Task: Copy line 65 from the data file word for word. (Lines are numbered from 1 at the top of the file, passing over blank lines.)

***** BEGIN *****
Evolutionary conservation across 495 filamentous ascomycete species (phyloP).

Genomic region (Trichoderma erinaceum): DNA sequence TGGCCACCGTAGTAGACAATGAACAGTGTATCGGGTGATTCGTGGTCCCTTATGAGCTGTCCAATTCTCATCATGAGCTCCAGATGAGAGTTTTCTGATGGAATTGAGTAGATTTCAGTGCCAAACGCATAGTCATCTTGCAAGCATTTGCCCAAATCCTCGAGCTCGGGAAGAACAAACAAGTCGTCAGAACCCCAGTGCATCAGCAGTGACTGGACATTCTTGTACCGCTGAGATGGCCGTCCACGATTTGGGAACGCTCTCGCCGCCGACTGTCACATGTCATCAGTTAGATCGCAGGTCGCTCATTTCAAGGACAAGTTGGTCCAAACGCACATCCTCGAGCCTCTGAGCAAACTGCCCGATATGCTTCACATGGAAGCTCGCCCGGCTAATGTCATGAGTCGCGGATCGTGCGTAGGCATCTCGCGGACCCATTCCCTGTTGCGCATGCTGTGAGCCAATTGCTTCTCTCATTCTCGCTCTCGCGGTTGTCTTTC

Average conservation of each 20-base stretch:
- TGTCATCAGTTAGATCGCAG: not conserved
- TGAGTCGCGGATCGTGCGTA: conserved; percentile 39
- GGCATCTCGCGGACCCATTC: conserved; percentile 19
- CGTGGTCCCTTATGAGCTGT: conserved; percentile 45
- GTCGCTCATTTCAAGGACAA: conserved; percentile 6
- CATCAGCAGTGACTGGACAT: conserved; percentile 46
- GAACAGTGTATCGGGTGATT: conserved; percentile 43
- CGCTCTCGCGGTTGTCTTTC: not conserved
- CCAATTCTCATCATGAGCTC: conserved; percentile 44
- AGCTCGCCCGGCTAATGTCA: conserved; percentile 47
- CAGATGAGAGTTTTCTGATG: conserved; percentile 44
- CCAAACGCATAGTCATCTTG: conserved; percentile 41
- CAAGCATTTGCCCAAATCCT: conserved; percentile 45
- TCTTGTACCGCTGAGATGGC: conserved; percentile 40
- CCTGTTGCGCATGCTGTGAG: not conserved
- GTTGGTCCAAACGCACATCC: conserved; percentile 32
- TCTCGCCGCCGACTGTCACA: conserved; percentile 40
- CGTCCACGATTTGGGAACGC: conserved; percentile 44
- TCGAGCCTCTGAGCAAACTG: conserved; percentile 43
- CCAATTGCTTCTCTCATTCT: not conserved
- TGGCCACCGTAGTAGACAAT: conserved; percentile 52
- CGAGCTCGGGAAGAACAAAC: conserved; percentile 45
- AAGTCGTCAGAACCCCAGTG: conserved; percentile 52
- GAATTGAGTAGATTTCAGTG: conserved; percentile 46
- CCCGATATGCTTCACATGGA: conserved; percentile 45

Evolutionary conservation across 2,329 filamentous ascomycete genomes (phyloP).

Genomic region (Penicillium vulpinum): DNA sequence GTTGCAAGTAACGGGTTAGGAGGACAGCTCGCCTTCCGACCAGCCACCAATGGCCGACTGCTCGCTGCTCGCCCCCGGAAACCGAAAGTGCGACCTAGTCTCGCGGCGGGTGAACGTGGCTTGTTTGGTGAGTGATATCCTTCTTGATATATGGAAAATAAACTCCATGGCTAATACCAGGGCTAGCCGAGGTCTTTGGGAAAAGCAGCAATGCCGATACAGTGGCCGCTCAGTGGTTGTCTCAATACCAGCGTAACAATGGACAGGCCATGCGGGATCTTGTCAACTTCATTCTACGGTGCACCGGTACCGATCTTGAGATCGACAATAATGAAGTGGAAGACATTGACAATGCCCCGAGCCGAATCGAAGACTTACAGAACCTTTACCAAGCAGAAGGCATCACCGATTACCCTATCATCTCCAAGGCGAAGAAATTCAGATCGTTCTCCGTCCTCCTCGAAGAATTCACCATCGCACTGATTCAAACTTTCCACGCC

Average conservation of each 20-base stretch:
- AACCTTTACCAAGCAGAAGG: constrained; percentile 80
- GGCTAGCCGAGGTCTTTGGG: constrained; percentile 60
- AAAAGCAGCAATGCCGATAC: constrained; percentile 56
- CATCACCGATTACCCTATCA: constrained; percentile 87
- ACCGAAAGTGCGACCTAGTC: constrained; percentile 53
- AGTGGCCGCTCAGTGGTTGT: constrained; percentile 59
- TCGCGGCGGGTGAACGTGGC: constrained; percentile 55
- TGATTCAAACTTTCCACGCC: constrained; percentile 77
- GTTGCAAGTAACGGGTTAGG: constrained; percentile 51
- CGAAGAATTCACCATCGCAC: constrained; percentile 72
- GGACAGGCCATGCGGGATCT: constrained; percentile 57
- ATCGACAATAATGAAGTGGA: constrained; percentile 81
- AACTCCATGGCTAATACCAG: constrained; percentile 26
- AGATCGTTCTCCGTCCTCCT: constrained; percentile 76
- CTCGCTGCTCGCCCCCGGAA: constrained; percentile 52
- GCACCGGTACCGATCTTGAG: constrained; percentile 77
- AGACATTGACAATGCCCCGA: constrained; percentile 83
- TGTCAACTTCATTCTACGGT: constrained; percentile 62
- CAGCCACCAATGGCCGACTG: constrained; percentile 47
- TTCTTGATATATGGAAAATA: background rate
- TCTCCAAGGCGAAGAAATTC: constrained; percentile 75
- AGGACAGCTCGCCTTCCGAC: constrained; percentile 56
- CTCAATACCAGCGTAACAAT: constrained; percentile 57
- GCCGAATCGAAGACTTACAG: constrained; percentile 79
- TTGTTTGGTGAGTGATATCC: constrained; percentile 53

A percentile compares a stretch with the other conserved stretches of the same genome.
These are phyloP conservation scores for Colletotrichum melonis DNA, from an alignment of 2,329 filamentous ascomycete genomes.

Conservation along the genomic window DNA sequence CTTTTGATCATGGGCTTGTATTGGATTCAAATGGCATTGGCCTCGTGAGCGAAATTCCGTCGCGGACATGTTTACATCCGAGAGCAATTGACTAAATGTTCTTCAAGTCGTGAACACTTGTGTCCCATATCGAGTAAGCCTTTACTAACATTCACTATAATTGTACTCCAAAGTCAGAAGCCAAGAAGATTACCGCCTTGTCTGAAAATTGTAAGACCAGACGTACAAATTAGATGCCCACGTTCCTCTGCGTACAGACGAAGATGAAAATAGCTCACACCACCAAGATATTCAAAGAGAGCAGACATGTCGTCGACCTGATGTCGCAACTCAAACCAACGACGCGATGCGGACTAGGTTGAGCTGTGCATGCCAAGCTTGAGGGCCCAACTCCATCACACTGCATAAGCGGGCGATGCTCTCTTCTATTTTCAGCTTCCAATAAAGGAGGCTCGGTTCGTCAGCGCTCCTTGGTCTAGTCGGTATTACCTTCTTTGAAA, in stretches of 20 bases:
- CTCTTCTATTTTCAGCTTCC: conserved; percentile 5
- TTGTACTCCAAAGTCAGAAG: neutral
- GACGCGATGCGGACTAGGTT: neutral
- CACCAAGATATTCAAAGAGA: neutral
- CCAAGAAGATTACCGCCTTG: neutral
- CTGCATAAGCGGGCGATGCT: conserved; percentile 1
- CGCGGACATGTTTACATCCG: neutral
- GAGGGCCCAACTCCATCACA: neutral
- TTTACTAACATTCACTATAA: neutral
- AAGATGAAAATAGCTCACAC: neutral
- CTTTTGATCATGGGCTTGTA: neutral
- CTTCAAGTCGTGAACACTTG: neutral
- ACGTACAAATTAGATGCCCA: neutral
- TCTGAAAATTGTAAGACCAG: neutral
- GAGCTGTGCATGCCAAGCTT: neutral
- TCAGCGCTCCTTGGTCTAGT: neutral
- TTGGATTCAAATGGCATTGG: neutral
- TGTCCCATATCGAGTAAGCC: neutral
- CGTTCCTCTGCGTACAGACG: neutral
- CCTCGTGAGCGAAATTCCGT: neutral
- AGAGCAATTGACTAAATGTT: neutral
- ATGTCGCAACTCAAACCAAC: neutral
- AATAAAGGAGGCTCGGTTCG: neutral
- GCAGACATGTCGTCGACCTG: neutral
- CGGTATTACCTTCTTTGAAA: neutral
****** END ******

- CTGCATAAGCGGGCGATGCT: conserved; percentile 1